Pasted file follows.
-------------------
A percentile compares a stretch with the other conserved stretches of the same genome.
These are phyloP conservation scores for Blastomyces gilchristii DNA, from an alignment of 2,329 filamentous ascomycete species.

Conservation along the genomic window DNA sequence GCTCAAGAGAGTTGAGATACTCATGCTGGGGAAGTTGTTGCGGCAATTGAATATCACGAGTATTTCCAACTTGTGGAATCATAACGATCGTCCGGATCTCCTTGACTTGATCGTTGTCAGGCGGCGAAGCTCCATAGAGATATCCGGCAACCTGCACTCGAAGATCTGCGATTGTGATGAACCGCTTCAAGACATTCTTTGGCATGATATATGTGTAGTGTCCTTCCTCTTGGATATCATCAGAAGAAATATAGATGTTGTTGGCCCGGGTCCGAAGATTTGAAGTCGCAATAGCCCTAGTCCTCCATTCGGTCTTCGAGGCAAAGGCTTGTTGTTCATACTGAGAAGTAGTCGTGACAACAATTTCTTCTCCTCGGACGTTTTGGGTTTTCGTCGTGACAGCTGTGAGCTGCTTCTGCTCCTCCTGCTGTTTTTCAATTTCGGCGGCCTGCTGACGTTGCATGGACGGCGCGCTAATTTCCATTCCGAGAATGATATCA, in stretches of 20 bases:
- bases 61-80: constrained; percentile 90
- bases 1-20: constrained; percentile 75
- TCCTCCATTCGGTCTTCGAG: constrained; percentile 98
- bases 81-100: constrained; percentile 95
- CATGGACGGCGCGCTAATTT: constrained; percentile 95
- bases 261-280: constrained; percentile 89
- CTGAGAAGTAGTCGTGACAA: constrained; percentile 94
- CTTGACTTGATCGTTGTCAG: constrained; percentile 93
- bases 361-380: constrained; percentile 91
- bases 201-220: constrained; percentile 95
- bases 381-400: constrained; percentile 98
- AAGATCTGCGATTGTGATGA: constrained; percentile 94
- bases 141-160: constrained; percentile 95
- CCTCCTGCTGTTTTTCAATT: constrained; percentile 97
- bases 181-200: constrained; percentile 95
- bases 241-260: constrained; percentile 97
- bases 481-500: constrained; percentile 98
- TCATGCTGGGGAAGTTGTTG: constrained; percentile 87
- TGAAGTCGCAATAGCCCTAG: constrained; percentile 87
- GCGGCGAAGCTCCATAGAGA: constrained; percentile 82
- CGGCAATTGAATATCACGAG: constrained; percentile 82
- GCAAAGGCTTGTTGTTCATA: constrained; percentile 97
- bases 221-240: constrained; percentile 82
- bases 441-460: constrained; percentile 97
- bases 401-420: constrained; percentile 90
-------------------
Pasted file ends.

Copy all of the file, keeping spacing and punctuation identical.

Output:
A percentile compares a stretch with the other conserved stretches of the same genome.
These are phyloP conservation scores for Blastomyces gilchristii DNA, from an alignment of 2,329 filamentous ascomycete species.

Conservation along the genomic window DNA sequence GCTCAAGAGAGTTGAGATACTCATGCTGGGGAAGTTGTTGCGGCAATTGAATATCACGAGTATTTCCAACTTGTGGAATCATAACGATCGTCCGGATCTCCTTGACTTGATCGTTGTCAGGCGGCGAAGCTCCATAGAGATATCCGGCAACCTGCACTCGAAGATCTGCGATTGTGATGAACCGCTTCAAGACATTCTTTGGCATGATATATGTGTAGTGTCCTTCCTCTTGGATATCATCAGAAGAAATATAGATGTTGTTGGCCCGGGTCCGAAGATTTGAAGTCGCAATAGCCCTAGTCCTCCATTCGGTCTTCGAGGCAAAGGCTTGTTGTTCATACTGAGAAGTAGTCGTGACAACAATTTCTTCTCCTCGGACGTTTTGGGTTTTCGTCGTGACAGCTGTGAGCTGCTTCTGCTCCTCCTGCTGTTTTTCAATTTCGGCGGCCTGCTGACGTTGCATGGACGGCGCGCTAATTTCCATTCCGAGAATGATATCA, in stretches of 20 bases:
- bases 61-80: constrained; percentile 90
- bases 1-20: constrained; percentile 75
- TCCTCCATTCGGTCTTCGAG: constrained; percentile 98
- bases 81-100: constrained; percentile 95
- CATGGACGGCGCGCTAATTT: constrained; percentile 95
- bases 261-280: constrained; percentile 89
- CTGAGAAGTAGTCGTGACAA: constrained; percentile 94
- CTTGACTTGATCGTTGTCAG: constrained; percentile 93
- bases 361-380: constrained; percentile 91
- bases 201-220: constrained; percentile 95
- bases 381-400: constrained; percentile 98
- AAGATCTGCGATTGTGATGA: constrained; percentile 94
- bases 141-160: constrained; percentile 95
- CCTCCTGCTGTTTTTCAATT: constrained; percentile 97
- bases 181-200: constrained; percentile 95
- bases 241-260: constrained; percentile 97
- bases 481-500: constrained; percentile 98
- TCATGCTGGGGAAGTTGTTG: constrained; percentile 87
- TGAAGTCGCAATAGCCCTAG: constrained; percentile 87
- GCGGCGAAGCTCCATAGAGA: constrained; percentile 82
- CGGCAATTGAATATCACGAG: constrained; percentile 82
- GCAAAGGCTTGTTGTTCATA: constrained; percentile 97
- bases 221-240: constrained; percentile 82
- bases 441-460: constrained; percentile 97
- bases 401-420: constrained; percentile 90